EDITORIAL >> Payday lenders Democrats' pals
Least surprising because it will come as a shock to no one to learn that an industry that gets its way in the legislative halls spends some money on political campaigns. The payday lenders, who give short-term loans to desperate people at triple-digit interest rates, got a law passed making their operations legal in Arkansas, and they have withstood meager efforts to get it repealed. The media could compile similar reports on the generosity of hundreds of other business interests that have thrived when laws are made or regulations adopted. Money, sadly, is the grease that keeps the wheels of government turning.
Most surprising because if any person or entity ought to be wary of contributions from the payday lenders it is the Democratic Party, which prides itself upon being the tribune of working people and the poor, the victims of the wretched practices of the usurious lenders.
It will be remembered that the former Attorney General and now U.S. Senator Mark Pryor took $14,000 from the lending companies when he ran for attorney general in 1998 and then took a hands-off view of the payday-lending legislation when people sought his official opinion on it as the legislature was passing it in 1999. He would not offer his opinion on the obvious: The big fees charged to people who would get the speedy loans amounted to interest and would violate the state’s constitutional bar to usurious interest on any kind of debt. Pryor insisted time and again that the big gifts to his campaign had not influenced his implied favor for the lenders’ legal position. Well, Pryor won anyway but the coincidence of the money and his stand robbed his campaign of much ardor.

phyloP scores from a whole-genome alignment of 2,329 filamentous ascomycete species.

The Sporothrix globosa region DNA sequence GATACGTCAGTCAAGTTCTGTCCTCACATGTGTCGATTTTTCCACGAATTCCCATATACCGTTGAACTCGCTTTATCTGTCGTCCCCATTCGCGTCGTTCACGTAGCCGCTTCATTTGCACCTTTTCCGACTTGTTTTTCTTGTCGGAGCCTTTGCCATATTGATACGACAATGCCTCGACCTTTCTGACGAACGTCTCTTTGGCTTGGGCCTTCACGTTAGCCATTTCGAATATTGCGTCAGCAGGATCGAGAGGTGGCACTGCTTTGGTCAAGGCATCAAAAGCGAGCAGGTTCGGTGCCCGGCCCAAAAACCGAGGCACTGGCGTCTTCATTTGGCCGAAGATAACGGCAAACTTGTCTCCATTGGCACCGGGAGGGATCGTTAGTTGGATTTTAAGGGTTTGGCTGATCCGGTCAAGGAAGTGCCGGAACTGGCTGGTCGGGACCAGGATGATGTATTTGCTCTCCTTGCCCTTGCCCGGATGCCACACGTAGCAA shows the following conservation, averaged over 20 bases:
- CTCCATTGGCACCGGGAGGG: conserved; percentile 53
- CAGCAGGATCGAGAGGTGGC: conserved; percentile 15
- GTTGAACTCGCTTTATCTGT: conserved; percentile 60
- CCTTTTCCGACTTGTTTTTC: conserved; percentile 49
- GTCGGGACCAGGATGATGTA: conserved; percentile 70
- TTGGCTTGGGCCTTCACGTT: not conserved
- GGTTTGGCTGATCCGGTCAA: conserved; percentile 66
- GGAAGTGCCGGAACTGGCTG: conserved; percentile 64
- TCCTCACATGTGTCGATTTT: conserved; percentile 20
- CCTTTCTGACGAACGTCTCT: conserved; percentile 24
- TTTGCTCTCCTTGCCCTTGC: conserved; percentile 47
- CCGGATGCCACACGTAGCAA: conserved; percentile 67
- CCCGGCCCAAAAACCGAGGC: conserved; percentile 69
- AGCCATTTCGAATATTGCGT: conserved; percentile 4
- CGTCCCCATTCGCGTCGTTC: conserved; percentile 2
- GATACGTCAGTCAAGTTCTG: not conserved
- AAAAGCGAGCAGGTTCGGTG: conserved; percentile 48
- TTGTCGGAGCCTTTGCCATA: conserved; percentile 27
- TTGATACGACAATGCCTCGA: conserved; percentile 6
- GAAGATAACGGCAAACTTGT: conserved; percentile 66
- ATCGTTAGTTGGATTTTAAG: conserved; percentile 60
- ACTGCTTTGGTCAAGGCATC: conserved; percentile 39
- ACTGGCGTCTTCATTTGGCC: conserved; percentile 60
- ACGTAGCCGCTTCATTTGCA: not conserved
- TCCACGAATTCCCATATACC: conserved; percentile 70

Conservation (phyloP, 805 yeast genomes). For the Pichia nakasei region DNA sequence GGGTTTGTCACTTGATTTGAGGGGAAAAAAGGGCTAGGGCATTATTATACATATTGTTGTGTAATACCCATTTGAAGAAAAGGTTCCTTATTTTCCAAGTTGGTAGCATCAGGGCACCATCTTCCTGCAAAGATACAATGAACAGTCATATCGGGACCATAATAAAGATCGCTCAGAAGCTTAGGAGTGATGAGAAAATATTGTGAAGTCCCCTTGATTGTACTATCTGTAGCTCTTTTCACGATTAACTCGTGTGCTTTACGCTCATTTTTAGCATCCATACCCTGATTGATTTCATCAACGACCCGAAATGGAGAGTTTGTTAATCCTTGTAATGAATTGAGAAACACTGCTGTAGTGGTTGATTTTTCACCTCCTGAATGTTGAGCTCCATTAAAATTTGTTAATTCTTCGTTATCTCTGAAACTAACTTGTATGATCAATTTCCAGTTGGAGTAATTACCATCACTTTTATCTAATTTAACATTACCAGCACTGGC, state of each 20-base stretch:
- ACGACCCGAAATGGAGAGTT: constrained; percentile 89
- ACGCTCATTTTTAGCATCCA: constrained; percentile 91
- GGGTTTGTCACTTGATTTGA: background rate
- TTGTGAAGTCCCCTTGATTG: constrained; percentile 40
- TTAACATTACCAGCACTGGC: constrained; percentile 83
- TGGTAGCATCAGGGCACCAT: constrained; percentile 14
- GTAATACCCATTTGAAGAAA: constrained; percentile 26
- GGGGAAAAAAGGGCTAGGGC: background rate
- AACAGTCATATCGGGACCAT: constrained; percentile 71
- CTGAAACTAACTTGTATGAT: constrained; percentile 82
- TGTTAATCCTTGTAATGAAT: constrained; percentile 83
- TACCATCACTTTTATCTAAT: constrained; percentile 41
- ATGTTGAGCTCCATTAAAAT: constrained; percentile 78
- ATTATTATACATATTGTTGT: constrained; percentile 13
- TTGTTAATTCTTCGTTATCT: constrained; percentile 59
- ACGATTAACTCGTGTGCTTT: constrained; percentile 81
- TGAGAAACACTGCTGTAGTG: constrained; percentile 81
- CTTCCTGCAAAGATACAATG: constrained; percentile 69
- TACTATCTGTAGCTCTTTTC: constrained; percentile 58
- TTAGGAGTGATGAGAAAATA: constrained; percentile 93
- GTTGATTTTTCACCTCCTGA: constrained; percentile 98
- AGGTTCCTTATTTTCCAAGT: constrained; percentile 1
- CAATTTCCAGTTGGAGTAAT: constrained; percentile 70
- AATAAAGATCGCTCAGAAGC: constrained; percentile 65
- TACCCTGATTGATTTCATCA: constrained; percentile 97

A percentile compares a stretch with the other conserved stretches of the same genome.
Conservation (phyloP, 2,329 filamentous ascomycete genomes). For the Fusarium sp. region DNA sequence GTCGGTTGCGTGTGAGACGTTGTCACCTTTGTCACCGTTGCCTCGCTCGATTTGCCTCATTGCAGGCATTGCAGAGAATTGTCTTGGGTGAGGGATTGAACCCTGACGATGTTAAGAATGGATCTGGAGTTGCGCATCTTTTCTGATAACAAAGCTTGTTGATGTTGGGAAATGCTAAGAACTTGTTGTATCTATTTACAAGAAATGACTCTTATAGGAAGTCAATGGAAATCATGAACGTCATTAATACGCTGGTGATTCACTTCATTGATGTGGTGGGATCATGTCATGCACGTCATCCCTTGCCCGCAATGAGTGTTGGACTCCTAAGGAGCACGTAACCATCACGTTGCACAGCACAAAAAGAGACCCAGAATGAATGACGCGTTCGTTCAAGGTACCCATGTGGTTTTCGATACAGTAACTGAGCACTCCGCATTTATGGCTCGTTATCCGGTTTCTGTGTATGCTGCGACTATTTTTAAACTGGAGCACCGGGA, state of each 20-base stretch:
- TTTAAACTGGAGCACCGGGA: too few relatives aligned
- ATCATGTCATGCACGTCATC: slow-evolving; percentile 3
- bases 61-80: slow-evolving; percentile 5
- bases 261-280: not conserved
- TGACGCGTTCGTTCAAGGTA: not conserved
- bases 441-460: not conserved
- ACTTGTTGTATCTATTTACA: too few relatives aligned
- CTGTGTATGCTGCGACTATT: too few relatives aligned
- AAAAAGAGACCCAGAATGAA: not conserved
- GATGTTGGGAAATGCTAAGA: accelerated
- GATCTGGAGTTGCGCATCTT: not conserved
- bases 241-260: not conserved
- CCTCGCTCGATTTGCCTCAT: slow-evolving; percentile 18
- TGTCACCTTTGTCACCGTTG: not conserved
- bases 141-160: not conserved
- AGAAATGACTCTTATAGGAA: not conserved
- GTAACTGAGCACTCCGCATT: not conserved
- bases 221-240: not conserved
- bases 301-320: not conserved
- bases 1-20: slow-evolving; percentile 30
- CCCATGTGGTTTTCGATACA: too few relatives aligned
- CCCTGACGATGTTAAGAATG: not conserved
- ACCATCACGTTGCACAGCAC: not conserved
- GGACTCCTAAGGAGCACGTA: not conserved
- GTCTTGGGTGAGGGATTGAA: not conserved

It is now a problem for Attorney General Mike Beebe, who is running for governor. Beebe is obliged officially to defend the law empowering the lenders to charge the exorbitant rates because the attorney general defends statutes when they are challenged. But the sizable gifts to the party — will there be more? — raise doubts about Beebe’s rectitude and his attitude about this working-class issue. He is apt to be the principal beneficiary of the money as the party’s standard-bearer.
A Pulaski County trial judge has upheld the constitutionality of the law and it will be appealed to the Arkansas Supreme Court, again. Let us hope that the court advances the case and makes the industry’s political slush moot by the 2006 election. Meantime, there would be nothing wrong with the attorney general saying that he believes sky-is-the-limit loans are rotten, whatever he considers his duty to be in defending the law’s constitutionality.